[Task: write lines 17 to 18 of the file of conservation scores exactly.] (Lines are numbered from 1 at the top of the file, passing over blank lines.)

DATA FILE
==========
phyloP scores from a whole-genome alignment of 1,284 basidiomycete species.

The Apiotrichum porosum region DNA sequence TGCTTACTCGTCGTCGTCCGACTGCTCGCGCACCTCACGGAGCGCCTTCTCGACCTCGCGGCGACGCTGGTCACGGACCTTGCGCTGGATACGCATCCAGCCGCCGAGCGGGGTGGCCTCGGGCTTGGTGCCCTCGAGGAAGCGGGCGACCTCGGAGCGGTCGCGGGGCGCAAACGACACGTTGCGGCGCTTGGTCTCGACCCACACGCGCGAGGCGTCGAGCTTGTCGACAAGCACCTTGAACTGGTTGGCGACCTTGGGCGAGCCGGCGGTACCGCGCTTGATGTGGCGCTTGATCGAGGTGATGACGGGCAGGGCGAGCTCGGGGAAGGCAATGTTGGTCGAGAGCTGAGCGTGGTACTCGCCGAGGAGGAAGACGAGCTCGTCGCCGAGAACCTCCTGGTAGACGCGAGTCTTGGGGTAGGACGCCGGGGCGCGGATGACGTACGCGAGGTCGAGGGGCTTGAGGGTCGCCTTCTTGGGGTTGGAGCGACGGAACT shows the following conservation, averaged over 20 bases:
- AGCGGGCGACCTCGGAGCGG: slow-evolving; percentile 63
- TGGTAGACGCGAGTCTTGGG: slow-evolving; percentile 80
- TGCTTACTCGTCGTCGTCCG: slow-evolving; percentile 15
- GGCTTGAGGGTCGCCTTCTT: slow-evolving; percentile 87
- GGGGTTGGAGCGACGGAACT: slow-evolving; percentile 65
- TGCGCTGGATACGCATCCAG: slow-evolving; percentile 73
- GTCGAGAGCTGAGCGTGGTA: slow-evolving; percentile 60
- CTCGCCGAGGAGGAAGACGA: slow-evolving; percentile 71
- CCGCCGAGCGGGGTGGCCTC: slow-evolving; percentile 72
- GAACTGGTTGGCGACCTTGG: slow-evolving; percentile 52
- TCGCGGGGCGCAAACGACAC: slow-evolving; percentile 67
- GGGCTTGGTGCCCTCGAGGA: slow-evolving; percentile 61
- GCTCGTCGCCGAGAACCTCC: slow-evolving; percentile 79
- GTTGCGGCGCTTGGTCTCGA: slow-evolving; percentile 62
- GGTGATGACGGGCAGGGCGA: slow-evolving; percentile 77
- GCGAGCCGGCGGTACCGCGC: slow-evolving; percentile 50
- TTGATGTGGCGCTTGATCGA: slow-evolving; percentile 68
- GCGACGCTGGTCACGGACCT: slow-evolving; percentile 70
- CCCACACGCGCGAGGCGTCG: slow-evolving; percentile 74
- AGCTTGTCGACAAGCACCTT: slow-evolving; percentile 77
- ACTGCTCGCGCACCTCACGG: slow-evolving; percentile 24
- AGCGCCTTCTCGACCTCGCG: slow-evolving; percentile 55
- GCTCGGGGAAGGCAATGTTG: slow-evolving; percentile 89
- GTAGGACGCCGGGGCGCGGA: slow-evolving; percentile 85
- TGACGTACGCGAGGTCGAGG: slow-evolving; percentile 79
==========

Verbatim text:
- GGTGATGACGGGCAGGGCGA: slow-evolving; percentile 77
- GCGAGCCGGCGGTACCGCGC: slow-evolving; percentile 50